Wednesday, December 19, 2018
A little while ago, I learned about “conditions” in the Mouse Guard Role-Playing Game, and I fell in love with the concept. In addition to me loving them and how they are implemented, status effects are a pretty standard feature of many role-playing games that help players know how to role-play their characters better. Things like “afraid” or “discouraged” or “stunned” or “nauseated” or any number of other things that could affect a character. Because there are so many other ways a character can be affected by situations than just by physical injuries and how daunting a blank page can often be for GMs, I’m going to work on adding status effects to the game. They provide an in-game blueprint for how their characters should be acting in the current situation and allow the GM an easy-to-use negative result if they can’t immediately think of some way a situation could go bad.
The biggest benefit to adding status effects, particularly mental ones, is that it can be a realistic way to add consequences to Negative Impact results for qualities like Thought. Failing a Thought check to try to determine what an item is could make the character think it is something scary, which could add the “afraid” status. And stacking status effects on top of each other can lead to some interesting role-playing results. In addition to layering status effects, I’m also working on how to make them intensify. For example, if your character is scared multiple times, the “afraid” status could intensify into a “terrified” or “panicked” status or something like that.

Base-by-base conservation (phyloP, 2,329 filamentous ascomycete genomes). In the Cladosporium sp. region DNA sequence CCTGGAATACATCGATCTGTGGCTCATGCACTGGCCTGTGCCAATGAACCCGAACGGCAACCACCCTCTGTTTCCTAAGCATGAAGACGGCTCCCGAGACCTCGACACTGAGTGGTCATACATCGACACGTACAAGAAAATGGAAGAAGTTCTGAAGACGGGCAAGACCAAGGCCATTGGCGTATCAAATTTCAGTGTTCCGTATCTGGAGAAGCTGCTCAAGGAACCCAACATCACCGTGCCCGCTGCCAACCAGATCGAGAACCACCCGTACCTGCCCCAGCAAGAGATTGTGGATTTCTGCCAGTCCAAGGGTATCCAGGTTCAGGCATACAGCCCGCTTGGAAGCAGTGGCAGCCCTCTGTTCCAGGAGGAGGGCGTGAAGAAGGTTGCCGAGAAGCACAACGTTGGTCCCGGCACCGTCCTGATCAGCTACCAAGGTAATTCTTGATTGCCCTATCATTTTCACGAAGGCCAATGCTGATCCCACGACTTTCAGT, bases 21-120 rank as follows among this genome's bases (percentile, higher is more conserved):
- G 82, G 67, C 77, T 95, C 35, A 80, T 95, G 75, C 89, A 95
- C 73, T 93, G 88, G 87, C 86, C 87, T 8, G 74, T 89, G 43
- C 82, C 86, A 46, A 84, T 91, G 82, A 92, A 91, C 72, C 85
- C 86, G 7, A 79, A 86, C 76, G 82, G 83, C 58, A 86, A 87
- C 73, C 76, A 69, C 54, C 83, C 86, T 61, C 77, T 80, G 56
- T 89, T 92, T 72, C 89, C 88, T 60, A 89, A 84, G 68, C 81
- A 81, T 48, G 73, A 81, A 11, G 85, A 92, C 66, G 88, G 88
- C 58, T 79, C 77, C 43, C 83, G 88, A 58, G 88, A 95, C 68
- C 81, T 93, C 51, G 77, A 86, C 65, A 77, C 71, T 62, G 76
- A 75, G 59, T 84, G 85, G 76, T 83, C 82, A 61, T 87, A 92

The biggest challenge to creating status effects, I believe, will be working out what they actually do mechanically. Some may affect rolls, but others like “blinded” or “nauseated” will need to affect gameplay in some other way. I have some ideas for how to accomplish this, but it’ll take a lot of thinking to figure out how to do it well. Now that I’m thinking about it, some status effects may be chosen permanently if you want to play a character with a disability, which could be interesting!
Anyway, status effects will add another layer to the game that will help situations stay interesting, and I’m excited to add them to the rules!